Tuesday, July 6, 2021
For Immediate Release

Figuring Out What Motivates Fish:
Diane Spain and Her Students Use Inquiry to Train Animals

Walpole, MA – Norfolk County Agricultural High School is a working farm with gardens and animals, where Diane Spain and her students have trained dogs, horses, and even fish! As an Animal and Marine Science Instructor for grades 9-12, Diane teaches unique subjects such as Small Animal & Marine Science, Zoo & Exotics, Marine and Freshwater Biology, Aquatic Studies and Marine Life classes. She especially enjoys sharing her affinity for horses through equine science classes as well as incorporating environmental science and ocean stewardship topics into her marine science classes.

Diane in her aquatics lab at Norfolk County Agricultural High School
Photo courtesy of Diane Spain

Ever on the lookout for new marine science content and resources, Diane came across the Wade Institute for Science Education’s hands-on, minds-on, inquiry-based STEM professional development programs. She was happily surprised that Summer Professional Development Institutes were inquiry-based, engaging, and interactive and that participation left her pondering, “How can I be more creative in my lessons?” Diane returned for more summer learning with fellow educators and has overall participated in seven week-long institutes. “I like that your programs are hands-on, challenging, and get us out into the world around us,” she says. “I especially love the field trips and site visits to partners.”

Diane notes that the expertise provided by the Wade Institute’s partners and guest presenters has been invaluable to her teaching at a vocational school and that much of the content could be immediately applied to her animal and marine science classes. For example, a 2018 Summer Professional Development Institute site visit to YMCA’s Camp Burgess & Hayward farm left Diane feeling inspired to bring sustainable farming practices to her schoolyard. She subsequently started gardening and composting projects on campus that would involve her students in solving real-world problems like sustainable food production. “I love for the kids to learn about our own campus and how they can give back to the community,” she says.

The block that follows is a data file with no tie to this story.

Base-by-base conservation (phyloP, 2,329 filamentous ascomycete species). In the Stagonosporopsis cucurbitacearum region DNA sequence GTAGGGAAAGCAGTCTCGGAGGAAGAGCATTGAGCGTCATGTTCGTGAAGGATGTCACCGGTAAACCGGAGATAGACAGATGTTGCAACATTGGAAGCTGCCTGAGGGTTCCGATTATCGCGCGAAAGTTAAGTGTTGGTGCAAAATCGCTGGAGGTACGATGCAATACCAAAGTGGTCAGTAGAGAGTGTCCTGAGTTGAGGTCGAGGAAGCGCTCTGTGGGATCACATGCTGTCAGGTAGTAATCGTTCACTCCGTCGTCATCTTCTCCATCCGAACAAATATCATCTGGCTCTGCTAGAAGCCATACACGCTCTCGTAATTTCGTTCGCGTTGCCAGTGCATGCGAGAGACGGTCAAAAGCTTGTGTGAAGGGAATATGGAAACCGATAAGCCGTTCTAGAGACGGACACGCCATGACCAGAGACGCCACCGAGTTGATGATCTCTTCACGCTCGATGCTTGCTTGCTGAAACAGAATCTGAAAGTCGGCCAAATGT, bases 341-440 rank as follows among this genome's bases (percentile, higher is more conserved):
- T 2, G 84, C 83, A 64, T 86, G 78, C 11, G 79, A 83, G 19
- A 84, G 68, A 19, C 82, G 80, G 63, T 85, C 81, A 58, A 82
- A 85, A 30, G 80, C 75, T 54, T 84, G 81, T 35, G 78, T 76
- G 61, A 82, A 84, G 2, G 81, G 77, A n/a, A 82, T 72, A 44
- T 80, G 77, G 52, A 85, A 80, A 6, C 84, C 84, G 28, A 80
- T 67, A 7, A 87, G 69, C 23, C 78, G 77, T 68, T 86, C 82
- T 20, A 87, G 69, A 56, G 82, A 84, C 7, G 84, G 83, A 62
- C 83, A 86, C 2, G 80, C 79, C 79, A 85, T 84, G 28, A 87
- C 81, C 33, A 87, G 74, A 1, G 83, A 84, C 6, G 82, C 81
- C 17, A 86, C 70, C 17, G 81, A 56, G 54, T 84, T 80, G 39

Norfolk County Agricultural School campus
Photo courtesy of Diane Spain

During a virtual 2020 Summer Professional Development Institute, Diane learned about the New England Aquarium’s shark training program and began contemplating how to more effectively engage her students in inquiry-based learning using the many live marine animals in her classroom. Diane reached out to the aquarium to learn more about how they train sharks and was amazed when her students successfully figured out how to train fish. They observed the animals’ behavior to get a sense of what motivates them and then determined that fish could be incentivized with food to push a ball at the water’s surface or to swim through a hoop. “You can train any animal as long as you can figure out what motivates them,” Diane says about her students’ new talent.

As another summer approaches, Diane thinks ahead towards the next school year and how she might excite her students for science. In her twenty-seven years of teaching, Diane has witnessed her students excel when they take the reins of their own learning and explore science topics by carrying out inquiry-based investigations. “As long as the topic ties into my class, I let students figure it out on their own,” Diane says. Her 2021-2022 school year will likely be filled with creative, collaborative, student-led projects that spark her sense of wonder and leave her feeling fascinated at what is possible with curiosity and a can-do attitude.


The Wade Institute for Science Education specializes in providing inquiry-based, hands-on, minds-on, science, technology and engineering professional development for K-12 teachers and informal educators.  For more information, visit www.wadeinstitutema.org or call 617-328-1515.

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